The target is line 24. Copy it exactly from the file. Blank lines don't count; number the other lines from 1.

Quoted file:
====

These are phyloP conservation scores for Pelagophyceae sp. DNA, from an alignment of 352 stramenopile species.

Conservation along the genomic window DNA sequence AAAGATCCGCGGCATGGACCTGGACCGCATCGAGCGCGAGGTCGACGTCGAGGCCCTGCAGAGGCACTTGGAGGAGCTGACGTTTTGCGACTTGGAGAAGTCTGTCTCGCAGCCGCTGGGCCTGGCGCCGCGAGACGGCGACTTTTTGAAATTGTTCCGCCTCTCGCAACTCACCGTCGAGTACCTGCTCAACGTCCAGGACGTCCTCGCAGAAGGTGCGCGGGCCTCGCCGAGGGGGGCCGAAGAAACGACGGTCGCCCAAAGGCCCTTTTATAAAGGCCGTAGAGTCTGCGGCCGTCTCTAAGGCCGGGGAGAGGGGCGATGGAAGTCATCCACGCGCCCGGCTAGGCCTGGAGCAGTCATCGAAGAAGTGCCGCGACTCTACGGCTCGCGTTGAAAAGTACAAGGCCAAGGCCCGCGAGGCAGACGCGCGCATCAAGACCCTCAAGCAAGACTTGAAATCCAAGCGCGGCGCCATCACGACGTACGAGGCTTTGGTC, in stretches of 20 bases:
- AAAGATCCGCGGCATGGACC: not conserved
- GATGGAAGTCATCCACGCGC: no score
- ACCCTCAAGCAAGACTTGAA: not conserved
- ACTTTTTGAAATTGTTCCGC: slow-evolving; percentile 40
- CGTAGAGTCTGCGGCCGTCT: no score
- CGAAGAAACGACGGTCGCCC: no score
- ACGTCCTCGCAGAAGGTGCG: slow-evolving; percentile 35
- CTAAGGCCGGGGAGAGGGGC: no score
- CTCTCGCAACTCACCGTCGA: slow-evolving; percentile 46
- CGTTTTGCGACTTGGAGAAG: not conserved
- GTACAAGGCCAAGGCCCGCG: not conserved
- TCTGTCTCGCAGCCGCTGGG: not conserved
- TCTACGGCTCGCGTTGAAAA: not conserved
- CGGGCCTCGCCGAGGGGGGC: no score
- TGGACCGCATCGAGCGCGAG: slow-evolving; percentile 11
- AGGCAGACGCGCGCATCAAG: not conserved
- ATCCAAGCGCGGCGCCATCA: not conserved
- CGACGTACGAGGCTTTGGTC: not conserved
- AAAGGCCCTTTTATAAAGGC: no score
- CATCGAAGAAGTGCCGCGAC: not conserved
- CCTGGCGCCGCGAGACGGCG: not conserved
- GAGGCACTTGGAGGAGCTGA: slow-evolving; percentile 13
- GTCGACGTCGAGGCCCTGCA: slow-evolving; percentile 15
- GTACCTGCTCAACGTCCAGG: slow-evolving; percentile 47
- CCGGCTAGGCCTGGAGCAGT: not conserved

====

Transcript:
- GAGGCACTTGGAGGAGCTGA: slow-evolving; percentile 13